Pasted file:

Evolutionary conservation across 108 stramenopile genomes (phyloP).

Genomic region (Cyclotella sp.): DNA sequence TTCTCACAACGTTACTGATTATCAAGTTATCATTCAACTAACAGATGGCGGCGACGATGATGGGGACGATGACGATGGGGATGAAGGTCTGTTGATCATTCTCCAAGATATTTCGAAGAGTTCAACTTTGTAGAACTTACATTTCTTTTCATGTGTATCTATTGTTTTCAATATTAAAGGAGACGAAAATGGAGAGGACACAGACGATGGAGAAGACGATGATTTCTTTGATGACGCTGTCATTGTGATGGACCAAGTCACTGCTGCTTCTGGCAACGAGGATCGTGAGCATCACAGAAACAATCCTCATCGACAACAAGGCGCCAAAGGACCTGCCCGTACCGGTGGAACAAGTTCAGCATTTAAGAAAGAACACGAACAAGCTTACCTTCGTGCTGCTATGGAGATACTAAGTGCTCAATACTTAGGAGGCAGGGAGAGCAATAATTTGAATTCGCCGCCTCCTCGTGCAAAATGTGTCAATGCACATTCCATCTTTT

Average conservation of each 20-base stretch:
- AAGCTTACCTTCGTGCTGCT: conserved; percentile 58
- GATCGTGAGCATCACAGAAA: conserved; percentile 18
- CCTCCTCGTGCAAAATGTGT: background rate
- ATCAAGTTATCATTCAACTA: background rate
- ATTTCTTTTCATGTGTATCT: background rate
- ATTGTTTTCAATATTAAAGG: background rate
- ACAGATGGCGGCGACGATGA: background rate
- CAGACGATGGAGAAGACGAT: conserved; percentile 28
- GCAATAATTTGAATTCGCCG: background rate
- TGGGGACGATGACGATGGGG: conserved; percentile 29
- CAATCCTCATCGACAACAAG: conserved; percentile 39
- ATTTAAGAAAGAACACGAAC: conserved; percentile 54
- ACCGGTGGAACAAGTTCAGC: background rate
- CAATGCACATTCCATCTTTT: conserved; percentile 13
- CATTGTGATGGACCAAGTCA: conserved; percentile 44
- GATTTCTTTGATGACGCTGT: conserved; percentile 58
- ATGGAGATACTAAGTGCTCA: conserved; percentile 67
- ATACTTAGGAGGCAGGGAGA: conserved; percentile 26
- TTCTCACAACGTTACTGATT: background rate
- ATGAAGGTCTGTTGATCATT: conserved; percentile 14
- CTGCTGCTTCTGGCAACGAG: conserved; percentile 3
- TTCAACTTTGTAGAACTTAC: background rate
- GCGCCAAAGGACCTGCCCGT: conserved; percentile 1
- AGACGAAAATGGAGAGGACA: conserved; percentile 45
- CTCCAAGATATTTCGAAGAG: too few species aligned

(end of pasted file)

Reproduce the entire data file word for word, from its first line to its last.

Evolutionary conservation across 108 stramenopile genomes (phyloP).

Genomic region (Cyclotella sp.): DNA sequence TTCTCACAACGTTACTGATTATCAAGTTATCATTCAACTAACAGATGGCGGCGACGATGATGGGGACGATGACGATGGGGATGAAGGTCTGTTGATCATTCTCCAAGATATTTCGAAGAGTTCAACTTTGTAGAACTTACATTTCTTTTCATGTGTATCTATTGTTTTCAATATTAAAGGAGACGAAAATGGAGAGGACACAGACGATGGAGAAGACGATGATTTCTTTGATGACGCTGTCATTGTGATGGACCAAGTCACTGCTGCTTCTGGCAACGAGGATCGTGAGCATCACAGAAACAATCCTCATCGACAACAAGGCGCCAAAGGACCTGCCCGTACCGGTGGAACAAGTTCAGCATTTAAGAAAGAACACGAACAAGCTTACCTTCGTGCTGCTATGGAGATACTAAGTGCTCAATACTTAGGAGGCAGGGAGAGCAATAATTTGAATTCGCCGCCTCCTCGTGCAAAATGTGTCAATGCACATTCCATCTTTT

Average conservation of each 20-base stretch:
- AAGCTTACCTTCGTGCTGCT: conserved; percentile 58
- GATCGTGAGCATCACAGAAA: conserved; percentile 18
- CCTCCTCGTGCAAAATGTGT: background rate
- ATCAAGTTATCATTCAACTA: background rate
- ATTTCTTTTCATGTGTATCT: background rate
- ATTGTTTTCAATATTAAAGG: background rate
- ACAGATGGCGGCGACGATGA: background rate
- CAGACGATGGAGAAGACGAT: conserved; percentile 28
- GCAATAATTTGAATTCGCCG: background rate
- TGGGGACGATGACGATGGGG: conserved; percentile 29
- CAATCCTCATCGACAACAAG: conserved; percentile 39
- ATTTAAGAAAGAACACGAAC: conserved; percentile 54
- ACCGGTGGAACAAGTTCAGC: background rate
- CAATGCACATTCCATCTTTT: conserved; percentile 13
- CATTGTGATGGACCAAGTCA: conserved; percentile 44
- GATTTCTTTGATGACGCTGT: conserved; percentile 58
- ATGGAGATACTAAGTGCTCA: conserved; percentile 67
- ATACTTAGGAGGCAGGGAGA: conserved; percentile 26
- TTCTCACAACGTTACTGATT: background rate
- ATGAAGGTCTGTTGATCATT: conserved; percentile 14
- CTGCTGCTTCTGGCAACGAG: conserved; percentile 3
- TTCAACTTTGTAGAACTTAC: background rate
- GCGCCAAAGGACCTGCCCGT: conserved; percentile 1
- AGACGAAAATGGAGAGGACA: conserved; percentile 45
- CTCCAAGATATTTCGAAGAG: too few species aligned